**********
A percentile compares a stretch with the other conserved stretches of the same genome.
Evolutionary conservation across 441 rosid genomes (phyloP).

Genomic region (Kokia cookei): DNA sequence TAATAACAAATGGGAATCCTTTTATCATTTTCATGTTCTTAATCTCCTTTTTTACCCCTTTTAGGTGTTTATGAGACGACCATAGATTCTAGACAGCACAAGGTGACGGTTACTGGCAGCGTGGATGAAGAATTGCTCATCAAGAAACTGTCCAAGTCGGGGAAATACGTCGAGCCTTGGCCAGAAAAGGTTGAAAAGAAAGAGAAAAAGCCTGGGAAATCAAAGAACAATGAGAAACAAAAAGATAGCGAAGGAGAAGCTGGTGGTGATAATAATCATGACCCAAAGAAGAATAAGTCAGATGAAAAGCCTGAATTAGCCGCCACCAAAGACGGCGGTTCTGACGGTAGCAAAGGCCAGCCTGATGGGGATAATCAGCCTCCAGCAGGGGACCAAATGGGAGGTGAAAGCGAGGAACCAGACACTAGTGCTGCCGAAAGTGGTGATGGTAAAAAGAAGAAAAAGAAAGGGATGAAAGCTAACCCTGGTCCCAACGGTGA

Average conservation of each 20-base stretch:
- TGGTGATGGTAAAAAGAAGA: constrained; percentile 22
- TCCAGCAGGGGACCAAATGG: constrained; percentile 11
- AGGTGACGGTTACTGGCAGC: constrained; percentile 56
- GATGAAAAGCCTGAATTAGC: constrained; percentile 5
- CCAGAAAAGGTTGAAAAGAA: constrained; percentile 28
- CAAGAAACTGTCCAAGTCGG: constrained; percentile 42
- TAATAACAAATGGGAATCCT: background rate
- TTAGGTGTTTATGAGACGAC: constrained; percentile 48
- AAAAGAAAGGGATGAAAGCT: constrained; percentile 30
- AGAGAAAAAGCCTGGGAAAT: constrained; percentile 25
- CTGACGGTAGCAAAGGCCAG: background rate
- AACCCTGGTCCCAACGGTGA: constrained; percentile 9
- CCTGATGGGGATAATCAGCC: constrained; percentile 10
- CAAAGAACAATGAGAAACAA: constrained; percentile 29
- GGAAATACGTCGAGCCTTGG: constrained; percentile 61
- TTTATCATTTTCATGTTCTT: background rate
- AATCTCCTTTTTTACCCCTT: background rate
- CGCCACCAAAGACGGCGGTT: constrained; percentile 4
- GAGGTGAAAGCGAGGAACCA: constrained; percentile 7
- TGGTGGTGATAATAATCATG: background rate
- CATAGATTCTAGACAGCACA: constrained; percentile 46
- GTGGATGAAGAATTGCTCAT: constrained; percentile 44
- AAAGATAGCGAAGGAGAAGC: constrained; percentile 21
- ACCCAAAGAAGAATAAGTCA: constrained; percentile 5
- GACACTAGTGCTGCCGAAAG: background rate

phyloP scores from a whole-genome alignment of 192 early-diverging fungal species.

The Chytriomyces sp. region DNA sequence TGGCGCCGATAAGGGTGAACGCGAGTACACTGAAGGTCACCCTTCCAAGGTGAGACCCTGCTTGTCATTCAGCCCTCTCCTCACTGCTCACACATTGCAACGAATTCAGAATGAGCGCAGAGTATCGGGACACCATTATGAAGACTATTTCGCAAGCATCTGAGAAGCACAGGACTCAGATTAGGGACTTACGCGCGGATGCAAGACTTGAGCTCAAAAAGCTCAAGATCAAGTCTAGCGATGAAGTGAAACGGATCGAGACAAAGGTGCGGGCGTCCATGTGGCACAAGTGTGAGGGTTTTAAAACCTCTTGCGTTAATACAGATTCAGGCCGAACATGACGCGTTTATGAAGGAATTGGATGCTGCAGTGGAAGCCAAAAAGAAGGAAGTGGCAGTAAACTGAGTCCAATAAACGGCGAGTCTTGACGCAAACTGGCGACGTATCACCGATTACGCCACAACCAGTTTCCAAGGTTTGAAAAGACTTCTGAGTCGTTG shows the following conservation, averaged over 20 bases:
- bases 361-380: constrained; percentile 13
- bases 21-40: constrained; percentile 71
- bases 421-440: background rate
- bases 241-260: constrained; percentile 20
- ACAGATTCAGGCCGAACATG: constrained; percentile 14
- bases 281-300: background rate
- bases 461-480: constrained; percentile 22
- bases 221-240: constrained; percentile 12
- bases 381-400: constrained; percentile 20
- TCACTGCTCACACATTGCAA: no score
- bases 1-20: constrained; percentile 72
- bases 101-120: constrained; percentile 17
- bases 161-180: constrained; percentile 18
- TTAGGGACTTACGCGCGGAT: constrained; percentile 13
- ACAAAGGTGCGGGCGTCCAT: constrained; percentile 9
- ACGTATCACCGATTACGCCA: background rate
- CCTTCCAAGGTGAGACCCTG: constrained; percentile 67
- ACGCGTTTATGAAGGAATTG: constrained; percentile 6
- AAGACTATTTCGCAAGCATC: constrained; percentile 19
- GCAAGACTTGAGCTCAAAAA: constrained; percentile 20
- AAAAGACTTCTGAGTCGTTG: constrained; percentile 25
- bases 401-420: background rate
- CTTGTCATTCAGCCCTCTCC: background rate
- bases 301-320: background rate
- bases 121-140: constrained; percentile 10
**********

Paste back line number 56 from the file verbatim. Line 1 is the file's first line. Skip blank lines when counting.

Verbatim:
- bases 121-140: constrained; percentile 10